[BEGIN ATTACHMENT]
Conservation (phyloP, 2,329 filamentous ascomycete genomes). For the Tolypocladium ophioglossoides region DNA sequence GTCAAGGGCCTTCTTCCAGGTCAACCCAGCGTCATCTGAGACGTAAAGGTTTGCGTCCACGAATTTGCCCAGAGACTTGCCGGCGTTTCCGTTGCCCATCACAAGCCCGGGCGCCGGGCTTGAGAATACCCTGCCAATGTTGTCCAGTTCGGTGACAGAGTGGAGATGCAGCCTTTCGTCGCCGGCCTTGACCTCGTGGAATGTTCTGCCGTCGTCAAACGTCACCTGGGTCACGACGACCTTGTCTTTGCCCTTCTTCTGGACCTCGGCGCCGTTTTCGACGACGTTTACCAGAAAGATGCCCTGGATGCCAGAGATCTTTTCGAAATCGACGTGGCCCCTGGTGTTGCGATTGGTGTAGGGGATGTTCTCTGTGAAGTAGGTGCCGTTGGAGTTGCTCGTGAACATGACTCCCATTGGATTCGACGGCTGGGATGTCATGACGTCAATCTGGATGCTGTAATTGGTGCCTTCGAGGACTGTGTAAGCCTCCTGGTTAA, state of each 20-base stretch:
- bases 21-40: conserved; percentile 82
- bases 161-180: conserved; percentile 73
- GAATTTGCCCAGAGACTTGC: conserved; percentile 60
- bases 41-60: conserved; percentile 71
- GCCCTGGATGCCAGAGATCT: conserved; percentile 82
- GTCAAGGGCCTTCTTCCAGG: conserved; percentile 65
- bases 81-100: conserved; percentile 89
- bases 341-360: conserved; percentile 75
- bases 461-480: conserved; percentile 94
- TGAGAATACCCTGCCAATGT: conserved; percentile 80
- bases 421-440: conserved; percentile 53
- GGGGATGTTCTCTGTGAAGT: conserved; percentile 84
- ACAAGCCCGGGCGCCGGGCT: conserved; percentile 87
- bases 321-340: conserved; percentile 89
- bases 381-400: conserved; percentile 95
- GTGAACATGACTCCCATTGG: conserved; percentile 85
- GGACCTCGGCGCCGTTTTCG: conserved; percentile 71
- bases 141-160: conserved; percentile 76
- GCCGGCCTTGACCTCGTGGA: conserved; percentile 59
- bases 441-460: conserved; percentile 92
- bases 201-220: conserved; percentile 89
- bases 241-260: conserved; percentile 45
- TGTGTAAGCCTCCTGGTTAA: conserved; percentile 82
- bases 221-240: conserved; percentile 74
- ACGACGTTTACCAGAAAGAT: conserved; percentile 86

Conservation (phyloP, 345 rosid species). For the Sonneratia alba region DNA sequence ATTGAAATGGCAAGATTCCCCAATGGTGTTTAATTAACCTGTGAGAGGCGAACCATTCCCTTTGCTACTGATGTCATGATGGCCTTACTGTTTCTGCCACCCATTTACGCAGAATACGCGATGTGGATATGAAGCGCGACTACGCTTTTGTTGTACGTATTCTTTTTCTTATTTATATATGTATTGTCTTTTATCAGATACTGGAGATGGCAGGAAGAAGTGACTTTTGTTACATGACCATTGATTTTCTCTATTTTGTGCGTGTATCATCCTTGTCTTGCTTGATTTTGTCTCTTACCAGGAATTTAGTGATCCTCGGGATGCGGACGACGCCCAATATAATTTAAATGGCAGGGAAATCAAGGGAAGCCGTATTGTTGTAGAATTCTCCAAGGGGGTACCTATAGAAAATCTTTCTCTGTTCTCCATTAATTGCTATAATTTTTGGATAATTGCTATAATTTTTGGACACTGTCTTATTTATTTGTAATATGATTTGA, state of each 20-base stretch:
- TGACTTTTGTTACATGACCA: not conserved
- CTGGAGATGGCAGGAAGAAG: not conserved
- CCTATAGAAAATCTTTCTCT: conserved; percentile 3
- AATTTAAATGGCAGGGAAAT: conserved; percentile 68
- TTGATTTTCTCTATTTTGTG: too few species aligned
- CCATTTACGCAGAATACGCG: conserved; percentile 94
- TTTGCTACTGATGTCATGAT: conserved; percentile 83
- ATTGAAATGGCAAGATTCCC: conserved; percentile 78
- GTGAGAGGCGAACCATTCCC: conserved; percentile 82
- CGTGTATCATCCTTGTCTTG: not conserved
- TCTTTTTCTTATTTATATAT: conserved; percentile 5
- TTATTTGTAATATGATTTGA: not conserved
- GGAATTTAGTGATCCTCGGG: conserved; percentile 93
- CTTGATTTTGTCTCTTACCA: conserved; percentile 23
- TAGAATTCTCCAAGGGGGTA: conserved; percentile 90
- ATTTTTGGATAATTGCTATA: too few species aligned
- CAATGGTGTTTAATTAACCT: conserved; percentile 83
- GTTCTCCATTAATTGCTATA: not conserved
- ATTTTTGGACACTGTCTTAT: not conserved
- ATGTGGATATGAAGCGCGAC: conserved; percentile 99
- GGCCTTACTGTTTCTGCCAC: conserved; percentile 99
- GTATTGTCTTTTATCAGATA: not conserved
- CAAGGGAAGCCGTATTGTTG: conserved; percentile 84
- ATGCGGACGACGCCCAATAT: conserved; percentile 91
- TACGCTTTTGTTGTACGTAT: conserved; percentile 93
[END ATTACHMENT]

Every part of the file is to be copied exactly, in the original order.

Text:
Conservation (phyloP, 2,329 filamentous ascomycete genomes). For the Tolypocladium ophioglossoides region DNA sequence GTCAAGGGCCTTCTTCCAGGTCAACCCAGCGTCATCTGAGACGTAAAGGTTTGCGTCCACGAATTTGCCCAGAGACTTGCCGGCGTTTCCGTTGCCCATCACAAGCCCGGGCGCCGGGCTTGAGAATACCCTGCCAATGTTGTCCAGTTCGGTGACAGAGTGGAGATGCAGCCTTTCGTCGCCGGCCTTGACCTCGTGGAATGTTCTGCCGTCGTCAAACGTCACCTGGGTCACGACGACCTTGTCTTTGCCCTTCTTCTGGACCTCGGCGCCGTTTTCGACGACGTTTACCAGAAAGATGCCCTGGATGCCAGAGATCTTTTCGAAATCGACGTGGCCCCTGGTGTTGCGATTGGTGTAGGGGATGTTCTCTGTGAAGTAGGTGCCGTTGGAGTTGCTCGTGAACATGACTCCCATTGGATTCGACGGCTGGGATGTCATGACGTCAATCTGGATGCTGTAATTGGTGCCTTCGAGGACTGTGTAAGCCTCCTGGTTAA, state of each 20-base stretch:
- bases 21-40: conserved; percentile 82
- bases 161-180: conserved; percentile 73
- GAATTTGCCCAGAGACTTGC: conserved; percentile 60
- bases 41-60: conserved; percentile 71
- GCCCTGGATGCCAGAGATCT: conserved; percentile 82
- GTCAAGGGCCTTCTTCCAGG: conserved; percentile 65
- bases 81-100: conserved; percentile 89
- bases 341-360: conserved; percentile 75
- bases 461-480: conserved; percentile 94
- TGAGAATACCCTGCCAATGT: conserved; percentile 80
- bases 421-440: conserved; percentile 53
- GGGGATGTTCTCTGTGAAGT: conserved; percentile 84
- ACAAGCCCGGGCGCCGGGCT: conserved; percentile 87
- bases 321-340: conserved; percentile 89
- bases 381-400: conserved; percentile 95
- GTGAACATGACTCCCATTGG: conserved; percentile 85
- GGACCTCGGCGCCGTTTTCG: conserved; percentile 71
- bases 141-160: conserved; percentile 76
- GCCGGCCTTGACCTCGTGGA: conserved; percentile 59
- bases 441-460: conserved; percentile 92
- bases 201-220: conserved; percentile 89
- bases 241-260: conserved; percentile 45
- TGTGTAAGCCTCCTGGTTAA: conserved; percentile 82
- bases 221-240: conserved; percentile 74
- ACGACGTTTACCAGAAAGAT: conserved; percentile 86

Conservation (phyloP, 345 rosid species). For the Sonneratia alba region DNA sequence ATTGAAATGGCAAGATTCCCCAATGGTGTTTAATTAACCTGTGAGAGGCGAACCATTCCCTTTGCTACTGATGTCATGATGGCCTTACTGTTTCTGCCACCCATTTACGCAGAATACGCGATGTGGATATGAAGCGCGACTACGCTTTTGTTGTACGTATTCTTTTTCTTATTTATATATGTATTGTCTTTTATCAGATACTGGAGATGGCAGGAAGAAGTGACTTTTGTTACATGACCATTGATTTTCTCTATTTTGTGCGTGTATCATCCTTGTCTTGCTTGATTTTGTCTCTTACCAGGAATTTAGTGATCCTCGGGATGCGGACGACGCCCAATATAATTTAAATGGCAGGGAAATCAAGGGAAGCCGTATTGTTGTAGAATTCTCCAAGGGGGTACCTATAGAAAATCTTTCTCTGTTCTCCATTAATTGCTATAATTTTTGGATAATTGCTATAATTTTTGGACACTGTCTTATTTATTTGTAATATGATTTGA, state of each 20-base stretch:
- TGACTTTTGTTACATGACCA: not conserved
- CTGGAGATGGCAGGAAGAAG: not conserved
- CCTATAGAAAATCTTTCTCT: conserved; percentile 3
- AATTTAAATGGCAGGGAAAT: conserved; percentile 68
- TTGATTTTCTCTATTTTGTG: too few species aligned
- CCATTTACGCAGAATACGCG: conserved; percentile 94
- TTTGCTACTGATGTCATGAT: conserved; percentile 83
- ATTGAAATGGCAAGATTCCC: conserved; percentile 78
- GTGAGAGGCGAACCATTCCC: conserved; percentile 82
- CGTGTATCATCCTTGTCTTG: not conserved
- TCTTTTTCTTATTTATATAT: conserved; percentile 5
- TTATTTGTAATATGATTTGA: not conserved
- GGAATTTAGTGATCCTCGGG: conserved; percentile 93
- CTTGATTTTGTCTCTTACCA: conserved; percentile 23
- TAGAATTCTCCAAGGGGGTA: conserved; percentile 90
- ATTTTTGGATAATTGCTATA: too few species aligned
- CAATGGTGTTTAATTAACCT: conserved; percentile 83
- GTTCTCCATTAATTGCTATA: not conserved
- ATTTTTGGACACTGTCTTAT: not conserved
- ATGTGGATATGAAGCGCGAC: conserved; percentile 99
- GGCCTTACTGTTTCTGCCAC: conserved; percentile 99
- GTATTGTCTTTTATCAGATA: not conserved
- CAAGGGAAGCCGTATTGTTG: conserved; percentile 84
- ATGCGGACGACGCCCAATAT: conserved; percentile 91
- TACGCTTTTGTTGTACGTAT: conserved; percentile 93